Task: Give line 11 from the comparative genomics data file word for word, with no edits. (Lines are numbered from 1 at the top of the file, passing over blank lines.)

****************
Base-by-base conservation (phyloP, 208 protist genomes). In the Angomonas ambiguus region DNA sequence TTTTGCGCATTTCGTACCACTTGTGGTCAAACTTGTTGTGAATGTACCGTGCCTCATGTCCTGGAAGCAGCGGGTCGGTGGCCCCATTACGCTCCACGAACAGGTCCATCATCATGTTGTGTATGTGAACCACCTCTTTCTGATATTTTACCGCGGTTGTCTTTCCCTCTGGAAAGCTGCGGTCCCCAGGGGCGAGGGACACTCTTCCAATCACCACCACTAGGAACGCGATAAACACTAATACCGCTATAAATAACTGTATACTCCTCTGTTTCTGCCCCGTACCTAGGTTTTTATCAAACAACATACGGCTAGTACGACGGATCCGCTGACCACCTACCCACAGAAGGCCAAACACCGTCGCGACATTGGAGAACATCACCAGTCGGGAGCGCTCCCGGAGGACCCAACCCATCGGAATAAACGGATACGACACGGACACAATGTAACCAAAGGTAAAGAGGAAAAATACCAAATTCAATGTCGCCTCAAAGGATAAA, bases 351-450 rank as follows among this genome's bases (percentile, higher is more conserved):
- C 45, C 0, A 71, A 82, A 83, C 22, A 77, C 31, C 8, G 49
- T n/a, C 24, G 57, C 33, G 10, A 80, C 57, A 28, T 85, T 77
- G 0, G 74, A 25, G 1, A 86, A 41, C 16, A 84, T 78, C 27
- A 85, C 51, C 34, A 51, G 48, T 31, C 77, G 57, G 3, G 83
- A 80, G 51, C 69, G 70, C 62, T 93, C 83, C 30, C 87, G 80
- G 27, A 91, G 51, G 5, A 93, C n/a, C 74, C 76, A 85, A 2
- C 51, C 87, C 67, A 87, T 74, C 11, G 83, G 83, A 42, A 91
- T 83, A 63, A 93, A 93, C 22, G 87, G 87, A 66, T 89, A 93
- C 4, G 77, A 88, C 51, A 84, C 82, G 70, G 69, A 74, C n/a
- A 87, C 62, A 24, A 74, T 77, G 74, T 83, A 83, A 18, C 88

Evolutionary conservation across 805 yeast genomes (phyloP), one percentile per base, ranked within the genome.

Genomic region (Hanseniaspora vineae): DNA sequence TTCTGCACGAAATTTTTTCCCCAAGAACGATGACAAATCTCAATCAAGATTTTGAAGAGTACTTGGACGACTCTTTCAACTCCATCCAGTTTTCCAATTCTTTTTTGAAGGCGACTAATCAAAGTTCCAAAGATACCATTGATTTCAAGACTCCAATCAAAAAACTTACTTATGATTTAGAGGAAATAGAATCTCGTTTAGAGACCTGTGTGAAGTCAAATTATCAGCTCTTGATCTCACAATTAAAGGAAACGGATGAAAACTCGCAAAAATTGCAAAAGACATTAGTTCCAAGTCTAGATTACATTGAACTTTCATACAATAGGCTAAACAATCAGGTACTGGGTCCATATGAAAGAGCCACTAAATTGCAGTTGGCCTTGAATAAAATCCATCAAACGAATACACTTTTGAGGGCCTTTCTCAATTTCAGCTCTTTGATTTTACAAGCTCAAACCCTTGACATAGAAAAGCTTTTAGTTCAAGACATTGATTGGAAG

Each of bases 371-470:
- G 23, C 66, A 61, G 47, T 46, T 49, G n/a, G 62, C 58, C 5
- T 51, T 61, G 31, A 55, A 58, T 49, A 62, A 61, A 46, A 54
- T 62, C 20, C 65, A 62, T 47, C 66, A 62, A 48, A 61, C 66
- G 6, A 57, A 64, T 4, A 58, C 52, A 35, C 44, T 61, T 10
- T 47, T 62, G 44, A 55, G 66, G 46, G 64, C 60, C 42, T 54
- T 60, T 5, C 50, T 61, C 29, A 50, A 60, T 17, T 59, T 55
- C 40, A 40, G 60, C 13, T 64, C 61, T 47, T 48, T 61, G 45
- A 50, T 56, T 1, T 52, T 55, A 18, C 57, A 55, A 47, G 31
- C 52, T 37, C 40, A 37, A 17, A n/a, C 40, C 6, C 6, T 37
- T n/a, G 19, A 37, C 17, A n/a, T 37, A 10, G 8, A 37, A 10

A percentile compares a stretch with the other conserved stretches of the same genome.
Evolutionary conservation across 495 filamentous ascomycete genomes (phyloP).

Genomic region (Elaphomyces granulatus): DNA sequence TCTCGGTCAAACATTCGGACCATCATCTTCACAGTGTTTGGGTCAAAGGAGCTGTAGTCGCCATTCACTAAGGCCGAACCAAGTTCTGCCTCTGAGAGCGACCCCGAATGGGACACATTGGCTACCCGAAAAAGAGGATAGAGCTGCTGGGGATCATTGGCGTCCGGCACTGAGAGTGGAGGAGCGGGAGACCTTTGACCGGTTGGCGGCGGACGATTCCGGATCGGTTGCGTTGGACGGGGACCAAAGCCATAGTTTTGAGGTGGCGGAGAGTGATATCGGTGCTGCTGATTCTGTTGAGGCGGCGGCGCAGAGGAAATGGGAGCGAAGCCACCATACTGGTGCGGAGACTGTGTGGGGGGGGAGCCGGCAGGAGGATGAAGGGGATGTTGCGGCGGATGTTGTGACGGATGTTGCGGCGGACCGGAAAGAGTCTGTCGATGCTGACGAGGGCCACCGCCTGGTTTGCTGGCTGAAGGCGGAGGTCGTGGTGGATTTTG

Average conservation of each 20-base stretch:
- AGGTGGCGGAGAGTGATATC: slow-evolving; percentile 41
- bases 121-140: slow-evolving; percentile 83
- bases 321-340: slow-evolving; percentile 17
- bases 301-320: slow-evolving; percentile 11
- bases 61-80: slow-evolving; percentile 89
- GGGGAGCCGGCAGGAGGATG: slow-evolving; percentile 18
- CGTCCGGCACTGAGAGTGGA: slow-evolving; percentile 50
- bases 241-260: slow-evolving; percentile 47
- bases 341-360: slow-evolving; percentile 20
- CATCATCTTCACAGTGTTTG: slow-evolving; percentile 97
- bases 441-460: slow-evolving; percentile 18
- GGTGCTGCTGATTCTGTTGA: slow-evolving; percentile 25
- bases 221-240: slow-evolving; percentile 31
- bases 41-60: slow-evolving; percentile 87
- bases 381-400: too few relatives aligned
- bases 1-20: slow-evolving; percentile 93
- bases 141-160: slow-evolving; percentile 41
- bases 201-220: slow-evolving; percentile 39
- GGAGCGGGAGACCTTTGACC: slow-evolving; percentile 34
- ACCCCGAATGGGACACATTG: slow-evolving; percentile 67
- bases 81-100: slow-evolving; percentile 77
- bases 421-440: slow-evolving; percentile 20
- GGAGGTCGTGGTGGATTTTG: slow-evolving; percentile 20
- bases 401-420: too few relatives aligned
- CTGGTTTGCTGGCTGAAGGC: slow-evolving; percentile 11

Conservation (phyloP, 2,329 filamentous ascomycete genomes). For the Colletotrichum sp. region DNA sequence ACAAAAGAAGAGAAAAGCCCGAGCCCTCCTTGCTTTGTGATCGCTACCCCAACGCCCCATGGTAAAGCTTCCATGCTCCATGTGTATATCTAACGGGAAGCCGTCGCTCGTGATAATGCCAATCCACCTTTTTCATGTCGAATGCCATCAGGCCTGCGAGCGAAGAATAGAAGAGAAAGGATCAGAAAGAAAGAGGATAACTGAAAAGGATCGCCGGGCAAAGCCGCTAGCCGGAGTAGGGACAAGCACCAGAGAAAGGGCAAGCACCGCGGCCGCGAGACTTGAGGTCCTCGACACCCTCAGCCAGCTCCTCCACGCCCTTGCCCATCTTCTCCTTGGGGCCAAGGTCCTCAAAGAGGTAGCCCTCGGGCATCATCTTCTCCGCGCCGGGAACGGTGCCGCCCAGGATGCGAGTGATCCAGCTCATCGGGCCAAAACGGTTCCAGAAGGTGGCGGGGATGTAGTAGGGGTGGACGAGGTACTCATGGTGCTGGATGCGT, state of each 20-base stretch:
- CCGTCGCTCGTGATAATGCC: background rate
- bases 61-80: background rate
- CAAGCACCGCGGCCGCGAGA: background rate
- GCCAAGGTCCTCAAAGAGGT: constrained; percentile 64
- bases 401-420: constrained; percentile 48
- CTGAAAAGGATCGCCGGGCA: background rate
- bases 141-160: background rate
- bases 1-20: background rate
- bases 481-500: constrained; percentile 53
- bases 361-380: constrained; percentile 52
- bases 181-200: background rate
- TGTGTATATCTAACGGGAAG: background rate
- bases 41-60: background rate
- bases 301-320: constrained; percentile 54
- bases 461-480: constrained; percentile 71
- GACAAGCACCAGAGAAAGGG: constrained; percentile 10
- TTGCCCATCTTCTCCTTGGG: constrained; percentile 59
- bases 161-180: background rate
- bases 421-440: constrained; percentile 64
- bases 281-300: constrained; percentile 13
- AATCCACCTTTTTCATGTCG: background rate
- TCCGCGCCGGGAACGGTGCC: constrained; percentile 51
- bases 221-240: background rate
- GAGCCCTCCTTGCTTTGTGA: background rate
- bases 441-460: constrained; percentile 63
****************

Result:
- A 87, C 62, A 24, A 74, T 77, G 74, T 83, A 83, A 18, C 88